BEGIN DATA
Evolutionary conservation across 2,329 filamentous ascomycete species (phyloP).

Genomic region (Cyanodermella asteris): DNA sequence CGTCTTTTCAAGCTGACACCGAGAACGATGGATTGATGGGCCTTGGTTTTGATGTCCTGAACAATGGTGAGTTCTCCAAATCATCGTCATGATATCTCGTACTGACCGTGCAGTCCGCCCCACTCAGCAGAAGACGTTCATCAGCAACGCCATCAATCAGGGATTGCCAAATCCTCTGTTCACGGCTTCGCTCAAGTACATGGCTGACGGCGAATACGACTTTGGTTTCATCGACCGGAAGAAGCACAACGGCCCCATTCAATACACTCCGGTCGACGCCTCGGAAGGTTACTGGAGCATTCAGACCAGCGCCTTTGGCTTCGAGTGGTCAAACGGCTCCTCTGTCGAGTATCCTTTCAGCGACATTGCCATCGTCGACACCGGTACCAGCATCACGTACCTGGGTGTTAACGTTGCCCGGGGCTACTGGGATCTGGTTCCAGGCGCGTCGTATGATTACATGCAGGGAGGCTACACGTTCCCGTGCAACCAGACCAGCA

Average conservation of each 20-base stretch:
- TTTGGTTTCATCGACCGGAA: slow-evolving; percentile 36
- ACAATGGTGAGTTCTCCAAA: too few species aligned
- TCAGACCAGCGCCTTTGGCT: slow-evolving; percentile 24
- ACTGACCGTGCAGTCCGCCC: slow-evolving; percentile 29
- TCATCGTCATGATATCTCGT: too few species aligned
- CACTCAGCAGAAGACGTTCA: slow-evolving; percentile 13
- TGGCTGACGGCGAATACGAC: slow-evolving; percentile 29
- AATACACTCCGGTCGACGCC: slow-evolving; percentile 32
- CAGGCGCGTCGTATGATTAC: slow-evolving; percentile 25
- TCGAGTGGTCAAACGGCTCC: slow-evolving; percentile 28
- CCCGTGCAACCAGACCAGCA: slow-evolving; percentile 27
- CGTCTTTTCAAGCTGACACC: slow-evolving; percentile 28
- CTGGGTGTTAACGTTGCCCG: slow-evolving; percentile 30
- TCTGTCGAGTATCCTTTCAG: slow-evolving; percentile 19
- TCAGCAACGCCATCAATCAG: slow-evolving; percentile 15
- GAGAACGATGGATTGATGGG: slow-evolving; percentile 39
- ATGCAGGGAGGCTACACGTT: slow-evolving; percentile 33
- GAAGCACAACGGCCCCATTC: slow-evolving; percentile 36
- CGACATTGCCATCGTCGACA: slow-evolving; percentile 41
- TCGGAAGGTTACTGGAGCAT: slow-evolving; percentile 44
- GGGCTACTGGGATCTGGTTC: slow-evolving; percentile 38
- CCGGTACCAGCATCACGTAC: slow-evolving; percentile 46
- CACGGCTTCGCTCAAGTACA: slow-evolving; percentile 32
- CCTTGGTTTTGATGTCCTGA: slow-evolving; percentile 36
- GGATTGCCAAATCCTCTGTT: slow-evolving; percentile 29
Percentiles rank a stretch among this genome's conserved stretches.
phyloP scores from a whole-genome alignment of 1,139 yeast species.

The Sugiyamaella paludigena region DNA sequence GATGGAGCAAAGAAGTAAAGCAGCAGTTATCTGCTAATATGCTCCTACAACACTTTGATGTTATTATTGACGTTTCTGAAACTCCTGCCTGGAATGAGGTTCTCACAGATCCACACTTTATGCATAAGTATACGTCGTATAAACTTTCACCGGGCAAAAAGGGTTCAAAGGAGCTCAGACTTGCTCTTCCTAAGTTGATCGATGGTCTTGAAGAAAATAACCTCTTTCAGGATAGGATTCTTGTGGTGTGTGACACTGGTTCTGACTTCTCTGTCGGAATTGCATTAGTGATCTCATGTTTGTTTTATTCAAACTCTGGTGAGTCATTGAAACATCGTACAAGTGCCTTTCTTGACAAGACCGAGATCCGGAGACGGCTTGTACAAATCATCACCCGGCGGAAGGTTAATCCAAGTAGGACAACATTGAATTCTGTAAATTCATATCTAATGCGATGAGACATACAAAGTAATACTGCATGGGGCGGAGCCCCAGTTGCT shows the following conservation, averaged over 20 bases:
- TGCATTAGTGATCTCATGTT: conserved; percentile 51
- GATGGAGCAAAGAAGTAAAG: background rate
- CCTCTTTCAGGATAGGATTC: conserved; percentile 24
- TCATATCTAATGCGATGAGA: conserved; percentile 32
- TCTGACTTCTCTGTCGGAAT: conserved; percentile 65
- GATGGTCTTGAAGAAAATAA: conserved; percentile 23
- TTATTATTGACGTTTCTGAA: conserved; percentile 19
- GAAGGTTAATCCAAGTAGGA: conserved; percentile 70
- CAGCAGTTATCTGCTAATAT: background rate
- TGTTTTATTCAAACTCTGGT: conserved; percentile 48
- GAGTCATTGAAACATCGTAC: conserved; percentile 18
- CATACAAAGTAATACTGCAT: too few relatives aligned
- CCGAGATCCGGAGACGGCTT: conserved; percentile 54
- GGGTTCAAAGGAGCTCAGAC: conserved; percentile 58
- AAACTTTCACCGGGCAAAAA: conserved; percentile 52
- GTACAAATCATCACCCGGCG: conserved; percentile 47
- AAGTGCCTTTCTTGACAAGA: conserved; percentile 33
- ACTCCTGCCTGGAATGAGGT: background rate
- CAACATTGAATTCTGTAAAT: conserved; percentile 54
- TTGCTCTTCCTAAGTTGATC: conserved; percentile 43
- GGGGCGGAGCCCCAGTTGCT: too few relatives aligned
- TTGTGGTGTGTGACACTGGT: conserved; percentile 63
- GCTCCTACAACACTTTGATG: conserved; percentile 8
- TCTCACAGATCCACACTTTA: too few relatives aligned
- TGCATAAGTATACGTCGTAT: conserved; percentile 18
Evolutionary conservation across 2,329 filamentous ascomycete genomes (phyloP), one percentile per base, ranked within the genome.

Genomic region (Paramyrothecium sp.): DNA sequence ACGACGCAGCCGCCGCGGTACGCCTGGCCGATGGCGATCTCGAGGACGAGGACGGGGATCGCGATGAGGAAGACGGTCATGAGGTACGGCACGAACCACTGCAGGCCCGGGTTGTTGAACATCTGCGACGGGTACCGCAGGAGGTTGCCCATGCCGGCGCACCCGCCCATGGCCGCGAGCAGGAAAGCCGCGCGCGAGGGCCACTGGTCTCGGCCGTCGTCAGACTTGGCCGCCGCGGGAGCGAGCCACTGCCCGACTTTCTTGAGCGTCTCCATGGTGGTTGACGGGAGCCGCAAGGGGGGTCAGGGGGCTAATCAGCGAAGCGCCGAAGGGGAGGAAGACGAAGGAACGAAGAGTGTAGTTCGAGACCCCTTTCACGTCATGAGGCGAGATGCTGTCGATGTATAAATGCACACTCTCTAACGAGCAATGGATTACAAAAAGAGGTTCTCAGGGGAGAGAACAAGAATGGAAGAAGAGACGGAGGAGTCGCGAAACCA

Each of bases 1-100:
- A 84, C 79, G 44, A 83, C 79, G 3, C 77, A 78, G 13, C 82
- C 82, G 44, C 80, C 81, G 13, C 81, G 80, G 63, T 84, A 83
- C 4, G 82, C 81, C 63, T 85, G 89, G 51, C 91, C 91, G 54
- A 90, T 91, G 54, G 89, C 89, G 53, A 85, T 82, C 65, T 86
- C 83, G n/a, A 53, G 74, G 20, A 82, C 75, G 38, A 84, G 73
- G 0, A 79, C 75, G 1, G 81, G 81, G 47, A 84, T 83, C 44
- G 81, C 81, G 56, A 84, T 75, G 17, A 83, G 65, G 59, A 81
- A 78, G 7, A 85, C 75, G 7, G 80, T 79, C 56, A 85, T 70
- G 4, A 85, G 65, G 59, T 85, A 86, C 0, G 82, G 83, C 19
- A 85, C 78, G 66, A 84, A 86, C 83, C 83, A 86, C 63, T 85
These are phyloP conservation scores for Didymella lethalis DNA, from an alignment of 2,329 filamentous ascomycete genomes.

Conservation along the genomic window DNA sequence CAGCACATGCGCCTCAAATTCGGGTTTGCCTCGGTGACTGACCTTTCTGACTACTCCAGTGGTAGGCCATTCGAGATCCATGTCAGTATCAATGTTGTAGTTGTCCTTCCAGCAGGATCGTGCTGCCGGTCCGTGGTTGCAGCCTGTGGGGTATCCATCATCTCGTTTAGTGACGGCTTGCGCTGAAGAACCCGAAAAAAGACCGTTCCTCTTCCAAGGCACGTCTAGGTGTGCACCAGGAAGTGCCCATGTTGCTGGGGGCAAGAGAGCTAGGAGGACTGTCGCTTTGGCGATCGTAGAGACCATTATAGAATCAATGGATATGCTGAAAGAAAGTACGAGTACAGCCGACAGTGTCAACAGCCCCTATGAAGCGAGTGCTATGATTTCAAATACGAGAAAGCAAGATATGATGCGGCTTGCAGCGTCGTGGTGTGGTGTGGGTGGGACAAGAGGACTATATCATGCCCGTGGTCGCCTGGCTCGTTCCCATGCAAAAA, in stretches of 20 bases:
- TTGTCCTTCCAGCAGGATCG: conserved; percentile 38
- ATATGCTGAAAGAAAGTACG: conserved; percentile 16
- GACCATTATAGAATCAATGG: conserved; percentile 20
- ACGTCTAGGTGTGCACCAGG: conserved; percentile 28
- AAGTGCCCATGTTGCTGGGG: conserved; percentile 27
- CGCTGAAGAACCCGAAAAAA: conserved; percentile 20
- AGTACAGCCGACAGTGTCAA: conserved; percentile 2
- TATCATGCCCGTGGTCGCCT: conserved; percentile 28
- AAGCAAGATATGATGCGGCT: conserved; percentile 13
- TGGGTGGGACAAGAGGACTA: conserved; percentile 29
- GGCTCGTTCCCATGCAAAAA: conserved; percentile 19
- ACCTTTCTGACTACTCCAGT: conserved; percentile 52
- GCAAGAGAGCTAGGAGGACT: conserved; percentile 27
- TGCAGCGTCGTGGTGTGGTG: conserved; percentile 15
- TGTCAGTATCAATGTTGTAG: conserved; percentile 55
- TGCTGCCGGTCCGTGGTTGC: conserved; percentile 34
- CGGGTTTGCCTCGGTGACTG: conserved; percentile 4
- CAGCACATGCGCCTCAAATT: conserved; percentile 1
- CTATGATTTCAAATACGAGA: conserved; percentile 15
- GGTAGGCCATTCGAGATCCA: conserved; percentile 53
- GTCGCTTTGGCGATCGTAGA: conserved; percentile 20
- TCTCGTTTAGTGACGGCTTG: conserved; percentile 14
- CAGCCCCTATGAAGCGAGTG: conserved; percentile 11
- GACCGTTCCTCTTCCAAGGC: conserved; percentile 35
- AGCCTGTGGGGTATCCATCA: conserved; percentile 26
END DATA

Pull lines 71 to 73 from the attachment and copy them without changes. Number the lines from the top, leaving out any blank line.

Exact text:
Conservation along the genomic window DNA sequence CAGCACATGCGCCTCAAATTCGGGTTTGCCTCGGTGACTGACCTTTCTGACTACTCCAGTGGTAGGCCATTCGAGATCCATGTCAGTATCAATGTTGTAGTTGTCCTTCCAGCAGGATCGTGCTGCCGGTCCGTGGTTGCAGCCTGTGGGGTATCCATCATCTCGTTTAGTGACGGCTTGCGCTGAAGAACCCGAAAAAAGACCGTTCCTCTTCCAAGGCACGTCTAGGTGTGCACCAGGAAGTGCCCATGTTGCTGGGGGCAAGAGAGCTAGGAGGACTGTCGCTTTGGCGATCGTAGAGACCATTATAGAATCAATGGATATGCTGAAAGAAAGTACGAGTACAGCCGACAGTGTCAACAGCCCCTATGAAGCGAGTGCTATGATTTCAAATACGAGAAAGCAAGATATGATGCGGCTTGCAGCGTCGTGGTGTGGTGTGGGTGGGACAAGAGGACTATATCATGCCCGTGGTCGCCTGGCTCGTTCCCATGCAAAAA, in stretches of 20 bases:
- TTGTCCTTCCAGCAGGATCG: conserved; percentile 38
- ATATGCTGAAAGAAAGTACG: conserved; percentile 16